BjÃ¶rk and Dirty Projectors - "Sharing Orb" (from the album Mount Wittenberg Orca)
Just so we are clear: this is a concept album about whale-watching. BjÃ¶rk sings from the perspective of a whale for the entire record. Somehow instead of being incredibly stupid this is ineffably beautiful, and nowhere is it better than on "Sharing Orb", the track that most perfectly evokes the feeling of the sea, with BjÃ¶rk making all sorts of beautiful animal noises -- sometimes it's hard to tell where the whales begin and where the seabirds end, but all of it is stylized and gorgeous, and you definitely feel the energy of the ocean view from the mountain. Meanwhile, the lyrics are stunning. I'm not sure any lyric I've heard this year packs the visceral punch of 'come into my home / murder my family'.
Like ELP but more accenty. My favorite part is how hilariously buried the vocals get. They must have sent the singer out on a beer run during mixing. Also its like the clickiest damn organ I've ever heard.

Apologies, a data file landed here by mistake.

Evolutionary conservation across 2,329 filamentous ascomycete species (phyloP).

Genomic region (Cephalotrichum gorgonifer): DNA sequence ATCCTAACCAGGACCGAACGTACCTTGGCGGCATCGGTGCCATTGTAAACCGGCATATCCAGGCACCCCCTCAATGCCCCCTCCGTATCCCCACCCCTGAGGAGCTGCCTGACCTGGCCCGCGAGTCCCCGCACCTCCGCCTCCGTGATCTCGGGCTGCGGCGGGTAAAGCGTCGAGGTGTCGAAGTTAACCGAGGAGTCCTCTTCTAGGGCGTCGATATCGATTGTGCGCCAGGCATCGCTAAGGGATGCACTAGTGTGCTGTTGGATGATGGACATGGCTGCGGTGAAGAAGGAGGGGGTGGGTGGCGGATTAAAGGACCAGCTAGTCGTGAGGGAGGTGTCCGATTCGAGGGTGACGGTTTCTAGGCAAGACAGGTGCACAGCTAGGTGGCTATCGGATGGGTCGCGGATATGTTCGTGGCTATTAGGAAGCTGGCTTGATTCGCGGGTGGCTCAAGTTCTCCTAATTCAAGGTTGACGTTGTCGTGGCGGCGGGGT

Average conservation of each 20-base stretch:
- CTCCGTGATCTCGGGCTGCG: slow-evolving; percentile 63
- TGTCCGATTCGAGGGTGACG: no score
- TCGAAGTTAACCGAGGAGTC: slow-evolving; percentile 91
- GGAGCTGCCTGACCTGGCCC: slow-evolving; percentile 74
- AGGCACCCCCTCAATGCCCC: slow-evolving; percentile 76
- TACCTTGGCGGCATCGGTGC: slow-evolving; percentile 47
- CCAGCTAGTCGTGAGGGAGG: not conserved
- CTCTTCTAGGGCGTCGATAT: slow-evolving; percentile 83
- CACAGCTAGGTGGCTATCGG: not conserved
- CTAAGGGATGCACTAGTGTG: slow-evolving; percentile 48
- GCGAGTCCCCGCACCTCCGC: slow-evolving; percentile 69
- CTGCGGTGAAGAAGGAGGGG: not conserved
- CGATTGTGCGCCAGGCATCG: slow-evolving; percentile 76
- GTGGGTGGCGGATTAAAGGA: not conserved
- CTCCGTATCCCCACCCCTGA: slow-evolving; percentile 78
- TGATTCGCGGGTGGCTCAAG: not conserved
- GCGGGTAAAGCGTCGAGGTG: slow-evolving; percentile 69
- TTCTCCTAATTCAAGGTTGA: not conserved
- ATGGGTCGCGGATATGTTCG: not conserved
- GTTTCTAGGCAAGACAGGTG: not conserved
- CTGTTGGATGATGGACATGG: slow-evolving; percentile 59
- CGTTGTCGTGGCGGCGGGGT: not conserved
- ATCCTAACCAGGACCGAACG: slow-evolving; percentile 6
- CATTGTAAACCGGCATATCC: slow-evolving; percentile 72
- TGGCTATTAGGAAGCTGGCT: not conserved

edit: more, and better IMO, almost got a Beatley vibe going:
It's still uncomfortable to read, as if it is so fascinating that it sounds gay. It's analogous to describing soul as being black repeatedly or something.
I am a gay man so this is not like 'gay fascination' on my part. If you don't think that gay dance music is a genre with a long and storied history idk what to tell you, but I think lots of musicians both past and present would disagree. Scissor Sisters is specifically touching on that legacy with "Night Work". It is an unapologetically queer record that is pretty astonishing from a mainstream band on a major label.
Originally Posted by Superfrequency
Originally Posted by eleusiswalks
this is not Queer As Folk-style vicarious gay thrills made accessible for straight people.
Flamboyant gay guys being well known for their incrediblesubtlety.
Where did I say anything about subtlety? "Night Work" is anything but -subtle-. I'm just saying this is a record steeped in gay underground culture, created by a gay male bandleader and directed at a queer audience. It is therefore the opposite of the exact kind of 'gay fascination' for straight people that you were talking about -- which is defined by QaF, to me, though I suppose Will and Grace is the more -obvious- example.